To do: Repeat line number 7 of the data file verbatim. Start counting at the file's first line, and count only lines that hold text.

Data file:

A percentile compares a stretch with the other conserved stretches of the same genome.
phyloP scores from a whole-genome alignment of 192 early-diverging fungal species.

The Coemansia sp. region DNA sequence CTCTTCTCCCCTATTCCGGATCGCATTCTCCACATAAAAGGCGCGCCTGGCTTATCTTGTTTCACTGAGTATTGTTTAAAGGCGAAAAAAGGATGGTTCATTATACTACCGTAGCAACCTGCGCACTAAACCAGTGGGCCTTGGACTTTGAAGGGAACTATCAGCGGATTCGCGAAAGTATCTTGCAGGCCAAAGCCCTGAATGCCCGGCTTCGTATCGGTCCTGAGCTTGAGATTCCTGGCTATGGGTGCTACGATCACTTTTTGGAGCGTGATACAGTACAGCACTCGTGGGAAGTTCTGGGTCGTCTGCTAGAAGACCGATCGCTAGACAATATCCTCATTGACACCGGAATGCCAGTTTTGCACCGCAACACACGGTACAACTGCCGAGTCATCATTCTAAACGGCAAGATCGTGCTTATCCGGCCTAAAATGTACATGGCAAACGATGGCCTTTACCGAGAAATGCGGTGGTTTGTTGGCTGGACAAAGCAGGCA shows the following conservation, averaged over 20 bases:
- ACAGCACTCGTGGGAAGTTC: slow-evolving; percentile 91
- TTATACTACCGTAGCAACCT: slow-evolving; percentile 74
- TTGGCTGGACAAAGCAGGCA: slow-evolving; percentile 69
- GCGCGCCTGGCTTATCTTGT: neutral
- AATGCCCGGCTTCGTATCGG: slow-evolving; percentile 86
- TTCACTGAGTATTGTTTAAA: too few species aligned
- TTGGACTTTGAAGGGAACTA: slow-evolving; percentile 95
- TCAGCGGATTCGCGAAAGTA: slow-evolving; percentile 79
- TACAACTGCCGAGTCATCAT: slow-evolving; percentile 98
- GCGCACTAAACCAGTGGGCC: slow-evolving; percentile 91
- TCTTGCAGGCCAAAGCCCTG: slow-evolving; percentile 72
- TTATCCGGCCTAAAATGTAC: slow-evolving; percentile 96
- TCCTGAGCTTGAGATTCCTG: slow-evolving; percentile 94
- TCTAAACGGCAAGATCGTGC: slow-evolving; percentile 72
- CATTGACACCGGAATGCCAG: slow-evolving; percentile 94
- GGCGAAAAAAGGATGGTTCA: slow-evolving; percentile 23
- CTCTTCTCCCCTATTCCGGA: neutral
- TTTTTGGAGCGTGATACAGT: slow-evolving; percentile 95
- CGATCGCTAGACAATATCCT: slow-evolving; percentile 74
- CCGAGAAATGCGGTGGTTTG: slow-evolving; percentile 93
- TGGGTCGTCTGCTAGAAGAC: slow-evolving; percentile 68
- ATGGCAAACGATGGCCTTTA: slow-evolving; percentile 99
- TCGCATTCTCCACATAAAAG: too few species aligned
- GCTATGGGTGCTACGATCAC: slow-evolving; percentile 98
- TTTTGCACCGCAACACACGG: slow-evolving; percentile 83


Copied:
- GCGCGCCTGGCTTATCTTGT: neutral